As the Ark drifted on the surface of creation for months, by biblical account, not for forty days, but forty days followed by one hundred and fifty days followed by a season of gradual abatement of the waters first from the uninhabitable mountain tops and only slowly to a level where a man and his family and somewhere between two and fourteen of every kind of animal in the world might have room to disembark – as life on the Ark stretched from month to month, its inhabitants must have found some sort of routine, some rhythm, some method of accounting for the days and their demands, but God knows, it cannot have felt anything like normal. And what followed, after the tide ebbed, after they all emerged, after Noah built an altar and made his sacrifice to God; what followed was a new creation, the sign of the rainbow in the sky.

There were survivors of the old days, the old ways. Olive trees still grew, doves and ravens still flew, Noah still knew how to make an altar and offer sacrifice. And when God responded, with a whole new creation blazed across his vision, across the sky, did Noah fall on his face, or hide his eyes, or did he look with wonder toward that infinite and creative space between the arc and the earth, filling it with his imaginations of what other new and wonderful things God might have in store for him, and his family, and somewhere between two and fourteen of every living creature on the earth?


Featured image: Noah’s Dankgebet, by Domenico Morelli, Public Domain (detail) via wikimedia commons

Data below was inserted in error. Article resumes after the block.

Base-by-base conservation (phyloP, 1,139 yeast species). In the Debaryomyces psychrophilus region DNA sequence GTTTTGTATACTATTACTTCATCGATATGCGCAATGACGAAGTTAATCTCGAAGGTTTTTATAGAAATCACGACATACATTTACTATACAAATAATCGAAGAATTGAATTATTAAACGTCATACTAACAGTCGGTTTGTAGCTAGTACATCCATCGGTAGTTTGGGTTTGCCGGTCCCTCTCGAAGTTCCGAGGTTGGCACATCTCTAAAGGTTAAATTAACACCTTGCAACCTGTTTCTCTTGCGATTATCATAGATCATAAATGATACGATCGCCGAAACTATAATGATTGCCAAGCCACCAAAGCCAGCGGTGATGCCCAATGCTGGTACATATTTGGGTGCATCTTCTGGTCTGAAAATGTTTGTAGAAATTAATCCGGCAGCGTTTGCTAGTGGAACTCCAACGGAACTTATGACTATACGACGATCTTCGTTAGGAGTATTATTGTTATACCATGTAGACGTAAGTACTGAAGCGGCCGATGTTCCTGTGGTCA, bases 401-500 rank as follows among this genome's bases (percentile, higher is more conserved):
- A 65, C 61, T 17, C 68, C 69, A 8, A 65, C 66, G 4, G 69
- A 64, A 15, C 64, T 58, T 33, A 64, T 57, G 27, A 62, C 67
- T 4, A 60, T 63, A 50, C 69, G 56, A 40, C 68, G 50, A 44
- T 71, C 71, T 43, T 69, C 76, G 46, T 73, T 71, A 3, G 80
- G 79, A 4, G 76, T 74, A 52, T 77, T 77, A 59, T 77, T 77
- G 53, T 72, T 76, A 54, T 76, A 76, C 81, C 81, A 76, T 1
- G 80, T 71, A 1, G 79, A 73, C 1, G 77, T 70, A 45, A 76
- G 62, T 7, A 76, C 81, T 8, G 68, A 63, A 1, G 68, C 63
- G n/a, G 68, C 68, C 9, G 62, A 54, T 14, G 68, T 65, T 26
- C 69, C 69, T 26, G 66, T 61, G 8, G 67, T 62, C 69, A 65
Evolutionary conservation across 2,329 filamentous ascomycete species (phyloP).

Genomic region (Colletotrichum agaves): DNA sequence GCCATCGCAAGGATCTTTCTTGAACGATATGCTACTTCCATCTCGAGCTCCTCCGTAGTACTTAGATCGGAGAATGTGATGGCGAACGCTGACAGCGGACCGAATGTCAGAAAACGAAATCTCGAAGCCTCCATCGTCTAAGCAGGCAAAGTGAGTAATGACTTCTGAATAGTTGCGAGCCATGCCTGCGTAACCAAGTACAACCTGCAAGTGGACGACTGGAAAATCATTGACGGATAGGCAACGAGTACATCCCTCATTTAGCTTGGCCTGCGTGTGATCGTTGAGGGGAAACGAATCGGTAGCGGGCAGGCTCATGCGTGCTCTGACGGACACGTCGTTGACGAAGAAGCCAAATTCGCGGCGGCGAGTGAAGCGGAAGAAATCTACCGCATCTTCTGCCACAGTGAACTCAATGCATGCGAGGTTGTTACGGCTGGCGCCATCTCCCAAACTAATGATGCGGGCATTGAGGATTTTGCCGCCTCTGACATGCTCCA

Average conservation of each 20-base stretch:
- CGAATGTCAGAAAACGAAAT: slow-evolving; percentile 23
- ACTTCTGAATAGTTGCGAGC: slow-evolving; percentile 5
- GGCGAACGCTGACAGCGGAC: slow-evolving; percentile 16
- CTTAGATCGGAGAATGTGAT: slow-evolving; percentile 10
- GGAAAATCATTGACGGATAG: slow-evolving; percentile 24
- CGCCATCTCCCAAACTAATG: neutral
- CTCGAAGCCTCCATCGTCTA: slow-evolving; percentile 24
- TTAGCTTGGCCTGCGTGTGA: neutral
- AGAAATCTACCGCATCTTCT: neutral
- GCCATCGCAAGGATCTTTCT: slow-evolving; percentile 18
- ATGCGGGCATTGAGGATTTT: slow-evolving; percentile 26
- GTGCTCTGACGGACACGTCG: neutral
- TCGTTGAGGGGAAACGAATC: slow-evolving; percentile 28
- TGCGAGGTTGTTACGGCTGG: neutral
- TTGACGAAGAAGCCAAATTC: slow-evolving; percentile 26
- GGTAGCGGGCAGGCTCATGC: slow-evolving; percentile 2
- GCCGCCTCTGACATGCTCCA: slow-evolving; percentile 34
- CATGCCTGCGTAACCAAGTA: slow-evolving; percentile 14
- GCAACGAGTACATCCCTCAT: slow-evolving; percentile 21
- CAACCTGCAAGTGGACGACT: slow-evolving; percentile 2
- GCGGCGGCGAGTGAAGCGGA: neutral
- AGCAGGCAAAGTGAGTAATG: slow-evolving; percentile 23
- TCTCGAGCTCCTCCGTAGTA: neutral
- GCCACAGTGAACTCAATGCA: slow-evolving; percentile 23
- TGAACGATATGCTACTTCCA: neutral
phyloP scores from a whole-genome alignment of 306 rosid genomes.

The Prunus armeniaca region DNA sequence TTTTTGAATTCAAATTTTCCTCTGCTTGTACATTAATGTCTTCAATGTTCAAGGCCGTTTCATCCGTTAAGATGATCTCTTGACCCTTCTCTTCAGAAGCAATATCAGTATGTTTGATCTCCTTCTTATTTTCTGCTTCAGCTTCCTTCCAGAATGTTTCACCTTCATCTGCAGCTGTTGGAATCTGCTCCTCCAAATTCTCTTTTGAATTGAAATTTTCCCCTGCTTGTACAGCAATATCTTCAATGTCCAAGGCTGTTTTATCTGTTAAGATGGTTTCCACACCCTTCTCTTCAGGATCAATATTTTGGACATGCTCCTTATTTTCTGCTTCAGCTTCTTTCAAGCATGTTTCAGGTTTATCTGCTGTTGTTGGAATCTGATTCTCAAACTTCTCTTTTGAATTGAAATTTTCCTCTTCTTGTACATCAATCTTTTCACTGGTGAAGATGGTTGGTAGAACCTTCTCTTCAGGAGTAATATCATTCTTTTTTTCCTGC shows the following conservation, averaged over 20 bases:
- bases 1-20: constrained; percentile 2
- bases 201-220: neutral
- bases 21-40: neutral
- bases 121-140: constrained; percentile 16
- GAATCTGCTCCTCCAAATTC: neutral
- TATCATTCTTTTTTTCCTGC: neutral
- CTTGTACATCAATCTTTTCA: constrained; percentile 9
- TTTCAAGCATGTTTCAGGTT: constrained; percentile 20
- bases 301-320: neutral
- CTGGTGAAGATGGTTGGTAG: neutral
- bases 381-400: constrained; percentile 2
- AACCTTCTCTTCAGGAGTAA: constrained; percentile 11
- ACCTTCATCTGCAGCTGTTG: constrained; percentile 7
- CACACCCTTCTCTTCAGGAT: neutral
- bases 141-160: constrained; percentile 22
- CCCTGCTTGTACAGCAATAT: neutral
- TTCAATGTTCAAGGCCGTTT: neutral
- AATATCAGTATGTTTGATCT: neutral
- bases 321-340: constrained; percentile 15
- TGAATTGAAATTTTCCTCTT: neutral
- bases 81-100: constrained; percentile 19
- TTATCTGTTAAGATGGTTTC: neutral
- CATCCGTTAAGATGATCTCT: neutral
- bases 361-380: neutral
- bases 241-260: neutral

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Living stones

If I were preaching this morning, I might want to say something about living stones.

(I was not preaching this morning; our Senior Warden offered a strong word of grace and encouragement. Nevertheless:)

When Jesus entered Jerusalem and the people sang and chanted and waved branches and coats and created a holy cacophony, some asked Jesus to ask the crowd to tone it down.

“If these were silent,” he said, “the stones would shout out.” (Luke 19:40)

Have you ever wandered through an old graveyard, reading the tombstones, wondering about the stories that they tell? Most give little away. Many speak names, dates, perhaps a close relationship or two. My mother’s stone has the fragment of a poem I wrote for her funeral, but when she was dying she chose a different epitaph. One day, when I visited, she was repeating the same phrase over and over, in her absent murmur: “well loved. Well loved.” She was well loved.

Stones have little space for ambiguity or nuance. They are hard-nosed, they get straight to the point. They do not give up extra flourishes easily. “Well loved” is the kind of distillation of a life they can support. Names, dates, and one salient detail to sum up the measure of a man, or a mother.

When Peter’s letter wrote that we should become living stones, chosen and precious, it might have had in mind (it might not) the kind of exercise that asks, “What will be on your tombstone?” An examination of our cornerstone values, our foundational tenets, and whether or not not they are reflected in the facades of our lives; whether they would be recognized and rendered by those who will choose the word or phrase by which we will be recognized and remembered, that our stones will speak for us.

“Well loved,” my mother said. I suppose that I would like to be remembered for having loved well, but the truth is that always I have relied on the love and mercy, the forbearance and forgiveness of others, which is why the Gospel holds such appeal for me: if all else fails, the churchyard will bear witness that God had mercy on my mortality; that by God’s grace, the first and last word the stones shout is of love.